Coping with Panic Attacks

Coping with Panic Attacks

Panic attacks are a surge of sudden and intense anxiety. They are normally brief, lasting from five to 10 minutes, but can last up to a half-hour. Panic attacks always subside and they are not an indication that anything is physically wrong with you. You can learn to cope with panic attacks, but it takes practice.

They come on quickly, causing racing thoughts about what is happening and why. You may worry and feel like it is never going to end. Those 10 minutes or so that it lasts can feel like a lifetime. You can teach yourself to better cope with a panic attack, however, by using the same tactics that you would use to relieve anxiety.

panic attack treatment

Panic Attacks Are Strikes of Low Self-Esteem

Anxiety is born out of a feeling of low self-esteem or self-worth. During childhood, we learned that we could get what we needed, such as love and attention, by pleasing our mothers. This learned skill stays with us through our lives, and over time it has made us anxious as adults. We fear what might happen if we don’t please someone.

This is a negative emotion, and if we internalize it or personalize it for long enough, we come to believe that we are not worthwhile — which causes anxiety and depression. But as you learned to please people for affirmation, you can learn to change your thinking to improve your self-esteem and self-worth by pleasing yourself.

Minimize Them by Bolstering Self-Esteem

Panic attacks are an intense form of anxiety. In order to minimize them, or at least minimize their intensity, you must practice a sometimes uncomfortable feeling of creating a panic attack, but this time outside the confines of a racing heart or shaky hands. This way you are in control of the situation. You will have time to figure out what kinds of anxiety are causing these intense feelings, and then work on minimizing them.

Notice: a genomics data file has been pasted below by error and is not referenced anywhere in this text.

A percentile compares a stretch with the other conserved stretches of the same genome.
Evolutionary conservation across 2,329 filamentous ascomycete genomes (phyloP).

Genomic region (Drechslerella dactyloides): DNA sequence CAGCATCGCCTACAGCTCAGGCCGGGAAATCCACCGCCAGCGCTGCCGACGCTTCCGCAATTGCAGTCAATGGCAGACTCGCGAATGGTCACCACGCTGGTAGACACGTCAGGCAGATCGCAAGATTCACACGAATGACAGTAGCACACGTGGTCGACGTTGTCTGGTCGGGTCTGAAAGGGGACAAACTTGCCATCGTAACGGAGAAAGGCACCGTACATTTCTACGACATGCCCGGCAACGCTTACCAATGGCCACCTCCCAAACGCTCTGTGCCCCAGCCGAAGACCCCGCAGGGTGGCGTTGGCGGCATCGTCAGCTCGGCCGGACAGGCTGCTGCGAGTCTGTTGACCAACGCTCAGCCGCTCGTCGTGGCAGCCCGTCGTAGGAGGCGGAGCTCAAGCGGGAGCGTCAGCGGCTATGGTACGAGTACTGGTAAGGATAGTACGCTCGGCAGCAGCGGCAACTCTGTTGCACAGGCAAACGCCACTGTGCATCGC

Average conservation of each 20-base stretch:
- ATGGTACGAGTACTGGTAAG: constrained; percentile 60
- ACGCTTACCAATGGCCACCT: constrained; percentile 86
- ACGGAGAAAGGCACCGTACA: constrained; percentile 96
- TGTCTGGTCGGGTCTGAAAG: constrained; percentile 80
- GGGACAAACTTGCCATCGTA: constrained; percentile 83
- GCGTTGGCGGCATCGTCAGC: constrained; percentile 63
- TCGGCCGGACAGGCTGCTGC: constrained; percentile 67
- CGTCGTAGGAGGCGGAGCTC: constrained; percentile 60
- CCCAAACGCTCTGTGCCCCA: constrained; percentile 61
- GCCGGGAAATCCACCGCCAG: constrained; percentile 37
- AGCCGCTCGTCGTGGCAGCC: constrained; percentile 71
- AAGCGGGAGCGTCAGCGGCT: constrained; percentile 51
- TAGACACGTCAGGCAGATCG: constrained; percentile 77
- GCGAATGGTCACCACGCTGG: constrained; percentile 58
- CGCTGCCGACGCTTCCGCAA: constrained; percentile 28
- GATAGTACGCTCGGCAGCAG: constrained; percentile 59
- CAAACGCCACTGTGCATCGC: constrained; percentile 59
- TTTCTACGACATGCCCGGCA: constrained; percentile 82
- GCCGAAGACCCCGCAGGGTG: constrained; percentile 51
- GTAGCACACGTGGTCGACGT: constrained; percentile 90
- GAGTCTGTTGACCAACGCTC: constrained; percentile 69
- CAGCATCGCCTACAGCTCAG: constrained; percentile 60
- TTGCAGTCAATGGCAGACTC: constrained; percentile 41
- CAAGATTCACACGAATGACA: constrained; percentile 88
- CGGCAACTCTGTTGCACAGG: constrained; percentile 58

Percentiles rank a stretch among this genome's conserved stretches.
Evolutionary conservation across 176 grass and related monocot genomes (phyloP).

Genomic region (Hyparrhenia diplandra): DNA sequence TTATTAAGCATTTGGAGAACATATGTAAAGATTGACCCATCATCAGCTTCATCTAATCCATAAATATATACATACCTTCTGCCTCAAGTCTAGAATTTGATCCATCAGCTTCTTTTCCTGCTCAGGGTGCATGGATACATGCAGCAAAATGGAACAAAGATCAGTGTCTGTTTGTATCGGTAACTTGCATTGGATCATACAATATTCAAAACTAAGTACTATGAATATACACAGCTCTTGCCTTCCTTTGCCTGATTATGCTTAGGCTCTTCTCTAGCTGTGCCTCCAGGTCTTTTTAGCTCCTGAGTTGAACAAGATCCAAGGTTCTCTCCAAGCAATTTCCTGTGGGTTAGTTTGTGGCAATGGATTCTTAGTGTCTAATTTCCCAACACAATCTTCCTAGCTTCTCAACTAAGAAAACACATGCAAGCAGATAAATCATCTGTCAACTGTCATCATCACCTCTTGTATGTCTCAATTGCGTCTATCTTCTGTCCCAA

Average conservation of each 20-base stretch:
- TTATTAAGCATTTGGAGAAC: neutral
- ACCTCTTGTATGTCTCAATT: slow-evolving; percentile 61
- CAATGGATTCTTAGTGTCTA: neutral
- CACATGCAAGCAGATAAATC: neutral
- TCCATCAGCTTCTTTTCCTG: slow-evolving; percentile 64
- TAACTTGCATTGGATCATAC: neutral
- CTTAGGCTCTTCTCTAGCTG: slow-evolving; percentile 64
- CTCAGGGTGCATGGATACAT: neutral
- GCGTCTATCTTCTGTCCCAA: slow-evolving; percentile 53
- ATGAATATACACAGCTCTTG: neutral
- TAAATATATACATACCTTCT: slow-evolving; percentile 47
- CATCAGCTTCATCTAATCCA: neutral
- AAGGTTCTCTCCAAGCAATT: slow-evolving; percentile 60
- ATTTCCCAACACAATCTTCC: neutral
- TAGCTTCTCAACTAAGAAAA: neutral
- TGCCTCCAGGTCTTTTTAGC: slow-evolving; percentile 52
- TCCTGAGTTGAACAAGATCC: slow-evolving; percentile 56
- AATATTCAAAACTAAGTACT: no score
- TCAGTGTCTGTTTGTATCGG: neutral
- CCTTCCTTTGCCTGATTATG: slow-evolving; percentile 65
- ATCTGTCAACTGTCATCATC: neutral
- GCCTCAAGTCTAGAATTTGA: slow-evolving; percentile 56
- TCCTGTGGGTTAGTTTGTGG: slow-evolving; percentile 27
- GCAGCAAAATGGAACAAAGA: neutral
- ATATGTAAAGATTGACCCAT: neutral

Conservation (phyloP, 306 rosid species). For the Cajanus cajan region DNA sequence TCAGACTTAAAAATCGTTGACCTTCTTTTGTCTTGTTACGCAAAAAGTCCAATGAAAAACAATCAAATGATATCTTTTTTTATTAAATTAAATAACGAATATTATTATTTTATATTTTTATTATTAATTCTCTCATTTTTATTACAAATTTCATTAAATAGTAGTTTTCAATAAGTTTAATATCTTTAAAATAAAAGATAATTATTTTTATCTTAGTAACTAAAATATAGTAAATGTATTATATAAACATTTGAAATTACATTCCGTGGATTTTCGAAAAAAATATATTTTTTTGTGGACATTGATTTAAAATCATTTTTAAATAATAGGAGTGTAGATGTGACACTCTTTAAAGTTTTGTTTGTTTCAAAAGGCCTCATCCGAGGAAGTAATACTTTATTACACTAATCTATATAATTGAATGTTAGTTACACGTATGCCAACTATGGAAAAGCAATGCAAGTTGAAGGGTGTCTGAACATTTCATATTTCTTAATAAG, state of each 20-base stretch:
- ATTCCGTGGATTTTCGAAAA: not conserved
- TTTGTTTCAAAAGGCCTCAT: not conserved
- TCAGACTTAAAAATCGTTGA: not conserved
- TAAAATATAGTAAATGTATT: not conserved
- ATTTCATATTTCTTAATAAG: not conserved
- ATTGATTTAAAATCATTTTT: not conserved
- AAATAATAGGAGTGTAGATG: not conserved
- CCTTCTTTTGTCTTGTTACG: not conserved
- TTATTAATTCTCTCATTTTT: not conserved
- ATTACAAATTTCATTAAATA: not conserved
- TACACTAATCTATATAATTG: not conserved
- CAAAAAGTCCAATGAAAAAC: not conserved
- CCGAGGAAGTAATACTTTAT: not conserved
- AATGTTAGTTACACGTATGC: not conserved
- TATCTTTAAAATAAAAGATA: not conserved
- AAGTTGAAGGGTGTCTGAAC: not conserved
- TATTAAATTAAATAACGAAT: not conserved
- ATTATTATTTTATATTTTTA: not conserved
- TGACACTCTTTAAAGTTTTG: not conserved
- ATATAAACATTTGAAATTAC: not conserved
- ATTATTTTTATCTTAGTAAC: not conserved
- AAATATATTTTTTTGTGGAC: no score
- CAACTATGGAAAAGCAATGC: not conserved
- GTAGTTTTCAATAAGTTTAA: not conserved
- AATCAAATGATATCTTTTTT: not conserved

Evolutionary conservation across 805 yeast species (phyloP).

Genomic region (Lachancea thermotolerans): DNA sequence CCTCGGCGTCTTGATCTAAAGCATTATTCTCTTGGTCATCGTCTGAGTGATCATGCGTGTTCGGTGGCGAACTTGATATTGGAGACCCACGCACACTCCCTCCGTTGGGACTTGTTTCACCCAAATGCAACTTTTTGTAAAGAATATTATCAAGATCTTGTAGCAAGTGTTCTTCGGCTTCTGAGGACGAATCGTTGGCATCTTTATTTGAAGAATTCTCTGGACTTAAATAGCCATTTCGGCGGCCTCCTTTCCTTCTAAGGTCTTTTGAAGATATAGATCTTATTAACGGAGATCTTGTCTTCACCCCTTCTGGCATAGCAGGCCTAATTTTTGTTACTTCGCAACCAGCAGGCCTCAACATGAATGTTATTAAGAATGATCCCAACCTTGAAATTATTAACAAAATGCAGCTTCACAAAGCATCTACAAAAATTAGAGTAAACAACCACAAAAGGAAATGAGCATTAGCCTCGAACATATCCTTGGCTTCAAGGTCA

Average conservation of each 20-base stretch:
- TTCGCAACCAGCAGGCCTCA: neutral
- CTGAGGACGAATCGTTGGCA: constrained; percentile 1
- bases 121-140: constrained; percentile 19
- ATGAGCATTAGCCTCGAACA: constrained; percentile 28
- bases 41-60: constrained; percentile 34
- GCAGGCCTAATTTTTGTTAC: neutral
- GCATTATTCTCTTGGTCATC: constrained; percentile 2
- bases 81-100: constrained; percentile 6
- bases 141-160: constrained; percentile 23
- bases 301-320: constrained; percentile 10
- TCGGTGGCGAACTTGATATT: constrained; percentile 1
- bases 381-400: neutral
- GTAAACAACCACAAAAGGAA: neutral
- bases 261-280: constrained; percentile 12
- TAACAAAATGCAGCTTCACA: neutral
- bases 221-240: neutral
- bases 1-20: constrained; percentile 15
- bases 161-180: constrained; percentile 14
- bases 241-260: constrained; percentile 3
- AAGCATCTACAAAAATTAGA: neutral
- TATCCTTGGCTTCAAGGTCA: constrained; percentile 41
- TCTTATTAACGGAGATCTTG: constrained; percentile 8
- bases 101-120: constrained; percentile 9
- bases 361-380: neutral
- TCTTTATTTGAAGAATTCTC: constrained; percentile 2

Consider what might be affecting your self-esteem so much that it is converting to an intense form of anxiety, one which you cannot predict. Notice the negative emotions that are coming on so strong. Are you afraid of something you did that you are sure will not be approved of by others? Is something coming up in your life that you haven’t even realized that’s making you so anxious?

Try to identify your fear, and then confront it. If you hold steady and face it, you will have a chance to discover that everything will be fine. Then when your next panic attack occurs, you will already have an idea of the negative emotions causing it. When you practice having your own symptoms, you are in control and you can slowly let go of those negative emotions and replace them with positive ones. With practice, your panic attacks may lessen in severity or disappear altogether. It’s all about realizing that you are worthy and thereby boosting your self-esteem.

Symptoms of Panic Attacks

Physical symptoms of a panic attack include any or all of the following:

  • Being shaky, feeling confused or disoriented
  • Having a rapid heartbeat or dry mouth
  • Sweating, dizziness, and/or chest pains

If a panic attack is making you breathe rapidly, make a conscious effort to slow your breathing. Breathe in through your nose and out through your mouth, slowly. Being able to slow your breathing can ease other symptoms of a panic attack as well. Focus on being calm. Identify the negative emotions that are causing the attack and work to discard them from your mind. They have been there too long already.

Learning to relax, which isn’t always easy, can help to relieve some of your anxiety, and may also help you to deal more effectively when your next panic attack occurs. You will learn that you can handle a racing heart or a tight throat. When you practice having your own symptoms, you’re always in control.

Panic is Just “Fight or Flight” Gone Wild

Panic attacks are all in the interpretation. Panic is the fight or flight response gone wild. When you try to fight the panic, you end up in a scary place that seems to get worse and worse, not better. But when you let yourself experience the sensation, you come out the other side realizing that you are no worse off for the experience, and may actually feel better about yourself for riding it out.

Panic is all in the interpretation, as it is with anxiety. Learn to interpret the panic attack as something that is not dangerous. It is something you’ve handled before, and can handle again. It’s not real life, and you can change your thinking to believe that.

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